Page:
You can download the document for “An Introduction to Renewable Heating” here. Or view all documents available for downloads here.

Combis dispense with the need for a hot water cylinder and cold water cistern (and the smaller feeder cistern) as all the major components are housed in one unit, making then very convenient to the install as they take up very little space. The Combi unit houses a primary heat exchanger for the central heating system (heated by a gas or oil burner) and a secondary heat exchanger for the domestic hot water, which has a heat exchanger unit running from the primary heat exchanger unit. The mains water feeds into the Combi, inside which there is also a pump to increase the water pressure supplied to the house. The basic workings of a Combi are:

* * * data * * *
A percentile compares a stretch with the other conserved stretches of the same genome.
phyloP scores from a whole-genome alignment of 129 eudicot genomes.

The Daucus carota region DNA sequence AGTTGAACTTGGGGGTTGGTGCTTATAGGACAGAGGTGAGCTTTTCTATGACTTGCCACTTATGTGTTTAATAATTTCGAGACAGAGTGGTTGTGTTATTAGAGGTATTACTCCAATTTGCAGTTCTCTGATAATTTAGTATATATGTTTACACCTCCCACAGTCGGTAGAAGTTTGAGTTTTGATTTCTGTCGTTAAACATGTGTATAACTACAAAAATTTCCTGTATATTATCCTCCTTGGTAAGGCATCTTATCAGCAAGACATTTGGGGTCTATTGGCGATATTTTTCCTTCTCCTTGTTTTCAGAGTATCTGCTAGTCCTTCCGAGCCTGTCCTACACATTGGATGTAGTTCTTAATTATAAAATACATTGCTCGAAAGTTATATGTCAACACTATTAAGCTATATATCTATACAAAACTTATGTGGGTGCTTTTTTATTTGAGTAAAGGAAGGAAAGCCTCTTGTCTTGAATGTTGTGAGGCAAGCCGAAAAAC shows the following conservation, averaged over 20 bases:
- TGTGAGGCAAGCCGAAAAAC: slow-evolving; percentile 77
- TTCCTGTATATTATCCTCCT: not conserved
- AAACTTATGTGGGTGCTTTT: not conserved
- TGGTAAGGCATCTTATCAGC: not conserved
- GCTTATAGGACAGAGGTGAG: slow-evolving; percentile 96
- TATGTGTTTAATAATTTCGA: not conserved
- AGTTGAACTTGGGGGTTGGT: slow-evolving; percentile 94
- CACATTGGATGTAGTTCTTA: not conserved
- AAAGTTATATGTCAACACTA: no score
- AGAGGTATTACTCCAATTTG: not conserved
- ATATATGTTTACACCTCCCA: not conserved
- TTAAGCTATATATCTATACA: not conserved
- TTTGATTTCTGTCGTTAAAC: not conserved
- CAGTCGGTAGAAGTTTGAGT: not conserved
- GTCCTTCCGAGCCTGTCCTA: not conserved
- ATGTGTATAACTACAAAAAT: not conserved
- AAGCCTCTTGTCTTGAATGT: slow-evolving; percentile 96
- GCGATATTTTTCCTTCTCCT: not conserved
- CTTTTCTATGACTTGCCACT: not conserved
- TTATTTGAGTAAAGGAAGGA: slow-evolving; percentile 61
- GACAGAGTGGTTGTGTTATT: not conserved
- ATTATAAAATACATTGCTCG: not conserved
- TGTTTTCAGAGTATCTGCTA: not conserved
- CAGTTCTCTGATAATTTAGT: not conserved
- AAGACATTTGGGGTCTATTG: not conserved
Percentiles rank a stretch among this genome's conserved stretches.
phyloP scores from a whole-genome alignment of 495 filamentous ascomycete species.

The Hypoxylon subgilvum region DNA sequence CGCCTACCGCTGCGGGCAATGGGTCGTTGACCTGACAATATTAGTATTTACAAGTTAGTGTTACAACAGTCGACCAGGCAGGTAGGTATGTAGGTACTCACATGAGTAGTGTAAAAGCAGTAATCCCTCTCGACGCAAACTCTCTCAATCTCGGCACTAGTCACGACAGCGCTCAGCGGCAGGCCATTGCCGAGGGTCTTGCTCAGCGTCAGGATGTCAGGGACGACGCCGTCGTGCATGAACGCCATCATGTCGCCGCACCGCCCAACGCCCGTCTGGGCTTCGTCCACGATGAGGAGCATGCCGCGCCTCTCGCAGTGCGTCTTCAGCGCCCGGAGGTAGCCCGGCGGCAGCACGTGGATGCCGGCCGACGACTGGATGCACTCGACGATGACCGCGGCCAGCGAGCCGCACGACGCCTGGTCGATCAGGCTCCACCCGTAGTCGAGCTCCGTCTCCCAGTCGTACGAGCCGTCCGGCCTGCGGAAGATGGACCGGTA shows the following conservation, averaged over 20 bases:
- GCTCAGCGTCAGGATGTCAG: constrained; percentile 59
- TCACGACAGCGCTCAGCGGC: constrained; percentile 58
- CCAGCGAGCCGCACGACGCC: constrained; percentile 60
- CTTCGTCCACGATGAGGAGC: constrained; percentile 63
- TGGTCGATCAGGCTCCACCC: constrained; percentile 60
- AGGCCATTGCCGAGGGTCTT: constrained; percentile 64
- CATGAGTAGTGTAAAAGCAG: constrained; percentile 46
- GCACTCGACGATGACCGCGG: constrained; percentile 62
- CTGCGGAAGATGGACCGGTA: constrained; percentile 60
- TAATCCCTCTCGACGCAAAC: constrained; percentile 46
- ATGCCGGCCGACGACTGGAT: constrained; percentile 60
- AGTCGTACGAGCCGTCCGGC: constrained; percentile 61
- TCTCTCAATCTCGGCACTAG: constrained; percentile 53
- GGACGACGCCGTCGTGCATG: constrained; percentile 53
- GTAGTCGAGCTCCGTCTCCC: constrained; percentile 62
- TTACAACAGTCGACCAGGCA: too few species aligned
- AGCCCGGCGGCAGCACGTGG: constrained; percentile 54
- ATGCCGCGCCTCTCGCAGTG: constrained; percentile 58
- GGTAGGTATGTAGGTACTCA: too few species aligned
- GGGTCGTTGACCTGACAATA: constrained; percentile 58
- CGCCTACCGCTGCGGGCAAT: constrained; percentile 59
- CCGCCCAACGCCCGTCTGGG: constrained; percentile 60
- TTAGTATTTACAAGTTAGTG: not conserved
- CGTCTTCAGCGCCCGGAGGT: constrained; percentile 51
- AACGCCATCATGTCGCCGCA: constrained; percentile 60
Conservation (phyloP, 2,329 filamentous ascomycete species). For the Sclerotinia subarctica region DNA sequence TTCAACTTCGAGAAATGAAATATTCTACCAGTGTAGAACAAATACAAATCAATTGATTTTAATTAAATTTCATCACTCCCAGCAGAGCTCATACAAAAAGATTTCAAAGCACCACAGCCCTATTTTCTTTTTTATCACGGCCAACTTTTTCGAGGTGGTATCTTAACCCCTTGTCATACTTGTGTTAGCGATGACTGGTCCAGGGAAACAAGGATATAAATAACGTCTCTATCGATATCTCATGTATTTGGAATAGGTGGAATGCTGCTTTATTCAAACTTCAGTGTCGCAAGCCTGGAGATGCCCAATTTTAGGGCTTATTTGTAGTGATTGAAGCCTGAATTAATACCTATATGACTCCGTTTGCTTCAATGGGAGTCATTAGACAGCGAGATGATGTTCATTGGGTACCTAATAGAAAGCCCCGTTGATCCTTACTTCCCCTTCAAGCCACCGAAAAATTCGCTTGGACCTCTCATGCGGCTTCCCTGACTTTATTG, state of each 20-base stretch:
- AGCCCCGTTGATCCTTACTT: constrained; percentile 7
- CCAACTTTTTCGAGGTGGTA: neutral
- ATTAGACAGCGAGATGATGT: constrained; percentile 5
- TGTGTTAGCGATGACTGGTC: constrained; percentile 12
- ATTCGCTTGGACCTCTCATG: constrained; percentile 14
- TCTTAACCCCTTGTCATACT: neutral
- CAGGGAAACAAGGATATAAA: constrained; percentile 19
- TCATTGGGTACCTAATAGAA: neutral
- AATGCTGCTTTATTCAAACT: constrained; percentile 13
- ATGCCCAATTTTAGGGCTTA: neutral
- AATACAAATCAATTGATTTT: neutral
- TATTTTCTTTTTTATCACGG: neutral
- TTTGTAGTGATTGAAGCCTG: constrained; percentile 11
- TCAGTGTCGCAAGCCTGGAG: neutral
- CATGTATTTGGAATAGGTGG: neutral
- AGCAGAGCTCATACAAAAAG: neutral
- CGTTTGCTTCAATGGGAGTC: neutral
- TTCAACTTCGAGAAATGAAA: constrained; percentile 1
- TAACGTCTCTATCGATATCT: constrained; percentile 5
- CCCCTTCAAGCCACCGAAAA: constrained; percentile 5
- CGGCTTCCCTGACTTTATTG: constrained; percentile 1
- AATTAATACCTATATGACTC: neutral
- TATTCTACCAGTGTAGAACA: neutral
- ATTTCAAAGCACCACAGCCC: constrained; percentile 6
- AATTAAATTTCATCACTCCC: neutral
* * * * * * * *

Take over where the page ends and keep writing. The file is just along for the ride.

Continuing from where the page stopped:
The advantages of this system are that:

  • They require little space

The disadvantages of the system are:

  • They are inefficient
  • They are expensive to run
  • They can’t be run alongside other systems (renewable)
  • They do not provide high pressure water
  • They are unsuitable for larger houses or those requiring a lot of heating
  • They require annual maintenance

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